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Federal legislation makes airbags mandatory

Federal legislation makes airbags mandatory


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On September 1, 1998, the Intermodal Surface Transportation Efficiency Act of 1991 finally goes into effect. The law required that all cars and light trucks sold in the United States have air bags on both sides of the front seat.

Inspired by the inflatable protective covers on Navy torpedoes, an industrial engineering technician from Pennsylvania named John Hetrick patented a design for a “safety cushion assembly for automotive vehicles” in 1953. The next year, Hetrick sent sketches of his device to Ford, General Motors, and Chrysler, but the automakers never responded. Inflatable-safety-cushion technology languished until 1965, when Ralph Nader’s book “Unsafe at Any Speed” speculated that seat belts and air bags together could prevent thousands of deaths in car accidents.

In 1966, Congress passed the National Traffic and Motor Vehicle Act, which required automakers to put seat belts, but not air bags, in every car they built. Unfortunately, the law did not require people to use their seat belts, and only about 25 percent did. Air bags seemed like the perfect solution to this problem: They could protect drivers and passengers in car crashes whether they chose to buckle up or not.

While Ford and GM began to install air bags in some vehicles during the 1970s, some experts began to wonder if they caused more problems than they solved. When air bags inflated, they could hit people of smaller stature–and children in particular–so hard that they could be seriously hurt or even killed. A 1973 study suggested that three-point (lap and shoulder) seat belts were more effective and less risky than air bags anyway. But as air-bag technology improved, automakers began to install them in more and more vehicles, and by the time the 1991 law was passed, they were a fairly common feature in many cars. Still, the law gave carmakers time to overhaul their factories if necessary: It did not require passenger cars to have air bags until after September 1, 1997. (Truck manufacturers got an extra year to comply with the law).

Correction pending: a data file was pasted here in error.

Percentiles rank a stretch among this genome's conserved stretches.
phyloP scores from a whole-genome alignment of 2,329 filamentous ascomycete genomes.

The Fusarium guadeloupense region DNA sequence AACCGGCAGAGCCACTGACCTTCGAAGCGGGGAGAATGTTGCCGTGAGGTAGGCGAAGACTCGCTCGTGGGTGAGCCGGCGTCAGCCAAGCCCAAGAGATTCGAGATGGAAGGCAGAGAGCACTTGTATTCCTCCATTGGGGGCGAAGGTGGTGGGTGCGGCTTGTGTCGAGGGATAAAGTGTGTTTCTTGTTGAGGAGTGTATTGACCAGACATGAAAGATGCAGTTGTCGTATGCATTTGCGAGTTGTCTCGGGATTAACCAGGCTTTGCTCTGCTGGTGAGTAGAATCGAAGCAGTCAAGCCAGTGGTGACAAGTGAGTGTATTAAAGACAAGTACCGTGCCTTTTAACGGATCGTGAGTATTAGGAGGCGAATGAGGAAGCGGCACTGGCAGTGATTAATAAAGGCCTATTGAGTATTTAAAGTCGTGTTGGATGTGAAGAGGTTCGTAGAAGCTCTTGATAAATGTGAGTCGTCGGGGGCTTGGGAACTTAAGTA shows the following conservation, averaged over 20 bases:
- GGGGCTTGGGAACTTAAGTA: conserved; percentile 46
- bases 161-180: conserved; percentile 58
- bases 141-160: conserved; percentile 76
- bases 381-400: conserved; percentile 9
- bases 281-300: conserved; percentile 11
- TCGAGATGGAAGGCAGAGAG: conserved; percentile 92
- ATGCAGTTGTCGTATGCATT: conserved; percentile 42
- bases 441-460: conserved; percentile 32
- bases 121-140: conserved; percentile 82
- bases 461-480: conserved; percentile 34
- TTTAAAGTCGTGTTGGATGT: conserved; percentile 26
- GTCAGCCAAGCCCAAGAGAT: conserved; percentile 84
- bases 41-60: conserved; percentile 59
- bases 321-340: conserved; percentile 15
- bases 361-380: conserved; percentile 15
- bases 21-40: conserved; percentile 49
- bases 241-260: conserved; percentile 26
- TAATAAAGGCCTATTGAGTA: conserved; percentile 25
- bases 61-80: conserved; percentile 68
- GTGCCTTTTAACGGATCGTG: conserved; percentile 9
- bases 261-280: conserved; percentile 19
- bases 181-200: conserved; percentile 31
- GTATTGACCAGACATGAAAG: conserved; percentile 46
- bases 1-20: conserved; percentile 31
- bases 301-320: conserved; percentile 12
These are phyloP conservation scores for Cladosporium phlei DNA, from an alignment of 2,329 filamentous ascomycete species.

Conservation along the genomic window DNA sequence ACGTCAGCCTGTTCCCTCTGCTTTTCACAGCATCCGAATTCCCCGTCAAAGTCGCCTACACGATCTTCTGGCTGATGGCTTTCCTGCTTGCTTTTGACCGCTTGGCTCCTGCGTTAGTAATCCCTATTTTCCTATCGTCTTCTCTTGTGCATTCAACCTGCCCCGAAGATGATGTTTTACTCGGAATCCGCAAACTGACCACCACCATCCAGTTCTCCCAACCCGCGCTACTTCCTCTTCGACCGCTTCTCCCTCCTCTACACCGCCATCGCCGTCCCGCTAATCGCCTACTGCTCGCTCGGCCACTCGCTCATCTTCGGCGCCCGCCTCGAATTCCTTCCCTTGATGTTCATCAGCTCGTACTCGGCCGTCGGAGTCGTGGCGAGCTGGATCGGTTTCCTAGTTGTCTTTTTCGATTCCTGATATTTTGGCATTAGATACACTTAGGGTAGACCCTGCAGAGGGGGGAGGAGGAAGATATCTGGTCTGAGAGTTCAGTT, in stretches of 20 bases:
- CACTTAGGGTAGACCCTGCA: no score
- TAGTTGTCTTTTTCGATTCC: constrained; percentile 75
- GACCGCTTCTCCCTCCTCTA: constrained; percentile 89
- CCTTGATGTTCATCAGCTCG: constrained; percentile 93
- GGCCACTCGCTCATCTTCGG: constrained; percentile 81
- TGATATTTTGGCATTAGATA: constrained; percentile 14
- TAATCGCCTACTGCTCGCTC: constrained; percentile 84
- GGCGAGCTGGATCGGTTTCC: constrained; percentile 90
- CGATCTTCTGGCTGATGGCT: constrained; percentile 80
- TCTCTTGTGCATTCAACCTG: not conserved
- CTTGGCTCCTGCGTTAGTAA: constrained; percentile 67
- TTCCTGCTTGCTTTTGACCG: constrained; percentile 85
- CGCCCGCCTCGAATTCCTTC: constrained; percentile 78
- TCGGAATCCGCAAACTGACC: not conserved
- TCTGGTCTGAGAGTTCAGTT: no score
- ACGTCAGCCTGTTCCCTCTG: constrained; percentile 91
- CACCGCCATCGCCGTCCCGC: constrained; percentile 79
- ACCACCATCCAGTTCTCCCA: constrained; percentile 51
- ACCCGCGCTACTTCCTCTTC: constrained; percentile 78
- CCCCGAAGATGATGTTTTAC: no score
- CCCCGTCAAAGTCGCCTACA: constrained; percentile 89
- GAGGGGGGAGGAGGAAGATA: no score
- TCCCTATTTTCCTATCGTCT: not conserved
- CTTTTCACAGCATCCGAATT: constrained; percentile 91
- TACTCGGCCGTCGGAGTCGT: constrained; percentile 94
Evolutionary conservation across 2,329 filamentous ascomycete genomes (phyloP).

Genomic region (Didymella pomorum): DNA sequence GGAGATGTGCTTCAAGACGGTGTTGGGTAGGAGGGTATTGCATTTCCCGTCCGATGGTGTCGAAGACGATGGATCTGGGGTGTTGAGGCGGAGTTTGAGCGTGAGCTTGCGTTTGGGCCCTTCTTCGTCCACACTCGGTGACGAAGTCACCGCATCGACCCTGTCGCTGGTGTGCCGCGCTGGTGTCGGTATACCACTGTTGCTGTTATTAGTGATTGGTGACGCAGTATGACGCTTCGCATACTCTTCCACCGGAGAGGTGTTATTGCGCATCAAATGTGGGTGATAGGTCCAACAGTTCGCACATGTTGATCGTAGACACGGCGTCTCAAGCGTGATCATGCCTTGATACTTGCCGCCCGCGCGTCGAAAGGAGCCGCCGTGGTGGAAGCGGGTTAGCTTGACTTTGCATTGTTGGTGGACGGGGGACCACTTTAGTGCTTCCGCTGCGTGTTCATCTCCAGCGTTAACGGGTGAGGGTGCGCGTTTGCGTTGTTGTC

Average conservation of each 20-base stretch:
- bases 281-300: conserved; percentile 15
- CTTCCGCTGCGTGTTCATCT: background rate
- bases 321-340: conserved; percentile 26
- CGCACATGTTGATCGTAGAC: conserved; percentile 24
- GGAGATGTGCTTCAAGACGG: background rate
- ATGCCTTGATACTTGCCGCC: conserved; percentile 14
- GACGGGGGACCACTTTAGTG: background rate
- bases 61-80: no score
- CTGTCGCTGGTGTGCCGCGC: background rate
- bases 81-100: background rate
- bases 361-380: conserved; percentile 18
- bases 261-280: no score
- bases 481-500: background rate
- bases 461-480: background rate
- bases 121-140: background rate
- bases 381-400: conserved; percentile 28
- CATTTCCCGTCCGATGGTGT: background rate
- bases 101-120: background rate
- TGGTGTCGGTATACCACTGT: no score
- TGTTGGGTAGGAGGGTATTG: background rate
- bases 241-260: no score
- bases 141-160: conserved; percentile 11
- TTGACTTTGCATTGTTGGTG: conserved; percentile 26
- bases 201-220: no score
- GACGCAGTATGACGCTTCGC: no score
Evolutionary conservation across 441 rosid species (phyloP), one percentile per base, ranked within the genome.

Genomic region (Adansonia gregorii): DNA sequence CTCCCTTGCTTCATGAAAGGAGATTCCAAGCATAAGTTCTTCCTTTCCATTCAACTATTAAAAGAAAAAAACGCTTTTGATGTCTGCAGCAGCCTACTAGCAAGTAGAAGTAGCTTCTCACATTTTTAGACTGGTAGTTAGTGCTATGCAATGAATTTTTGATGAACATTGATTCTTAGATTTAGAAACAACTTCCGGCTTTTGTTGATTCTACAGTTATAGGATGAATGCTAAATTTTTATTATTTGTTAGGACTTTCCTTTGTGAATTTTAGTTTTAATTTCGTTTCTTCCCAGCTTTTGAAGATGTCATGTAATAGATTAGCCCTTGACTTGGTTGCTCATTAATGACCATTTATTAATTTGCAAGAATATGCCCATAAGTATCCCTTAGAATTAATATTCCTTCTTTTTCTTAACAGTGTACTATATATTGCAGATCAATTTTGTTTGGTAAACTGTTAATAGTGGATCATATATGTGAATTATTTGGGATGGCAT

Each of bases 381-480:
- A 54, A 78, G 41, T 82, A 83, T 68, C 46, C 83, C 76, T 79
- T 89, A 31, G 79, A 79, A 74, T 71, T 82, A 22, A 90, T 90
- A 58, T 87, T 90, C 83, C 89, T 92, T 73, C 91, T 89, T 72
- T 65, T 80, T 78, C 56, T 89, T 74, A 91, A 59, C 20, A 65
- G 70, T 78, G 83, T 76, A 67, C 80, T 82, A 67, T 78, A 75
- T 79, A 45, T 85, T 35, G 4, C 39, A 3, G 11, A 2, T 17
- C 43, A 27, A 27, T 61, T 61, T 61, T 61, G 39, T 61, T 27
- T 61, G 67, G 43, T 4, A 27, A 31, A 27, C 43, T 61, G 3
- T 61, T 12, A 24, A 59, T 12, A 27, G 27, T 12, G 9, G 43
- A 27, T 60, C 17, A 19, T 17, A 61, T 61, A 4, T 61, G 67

Researchers estimate that air bags reduce the risk of dying in a head-on collision by 30 percent, and they agree that the bags have saved more than 10,000 lives since the late 1980s. (Many of those people were not wearing seat belts, which experts believe have saved more than 211,000 lives since 1975.) Today, they are standard equipment in almost 100 million cars and trucks.


History of Airbags

Airbags are one of the things you need, but hope to never use. Of course, no one with the right mind would like their car to crash for the airbags to blow up. But still it gives us the feeling of safety and protection while driving – thanks to their inventors. Here’s how this gas-inflated, built-in cushions were developed through the years to bring us protection from an impact in case of car accidents.


The War on Drugs, a Brief History

Beginning in the mid-1970s, Congress began to lengthen sentences, culminating in the 1984 Comprehensive Crime Control Act, which established mandatory minimum sentences and eliminated federal parole.

During the heyday of the war on drugs, from 1985 to 1992 legislators began to lengthen these drug sentences. The Anti-Drug Abuse Act of 1986 was established, which imposed even more mandatory minimum sentences. Feeling that wasn't punishment enough, two years later a five-year mandatory minimum sentence for simple possession of crack cocaine, with no evidence of intent to sell was passed.

In the 1990's "three strikes laws" were introduced, sentencing any person with two prior convictions to life without parole. “Truth in sentencing” policies also demanded that people serve their full sentences. This culminated in the Violent Crime Control and Law Enforcement Act of 1994, which included a three strikes provision at the federal level.

Today, more than half of U.S. states have a three strikes provision.


When Did Mandatory Vaccinations Become Common?

Herbal panaceas, special cloths, strict diets, cool drinks, eschewing fireplaces, and the edict that a patient’s bedclothes be no higher than the patient’s waist—these were the prescriptions of the pre-inoculation era when someone contracted smallpox. For centuries pandemic diseases devastated much of mankind. Hardly more than a century ago, 20% of children fell to disease before the age of five, a staggering 20% more died before entering into adolescence, survivors finding little recourse in adulthood from the scourges of the age—diphtheria, yellow fever, small pox, measles, pertussis, and a deadly handful of others. It was in such a dire period that the first federal health mandates were made and bore the political origins of compulsory vaccination.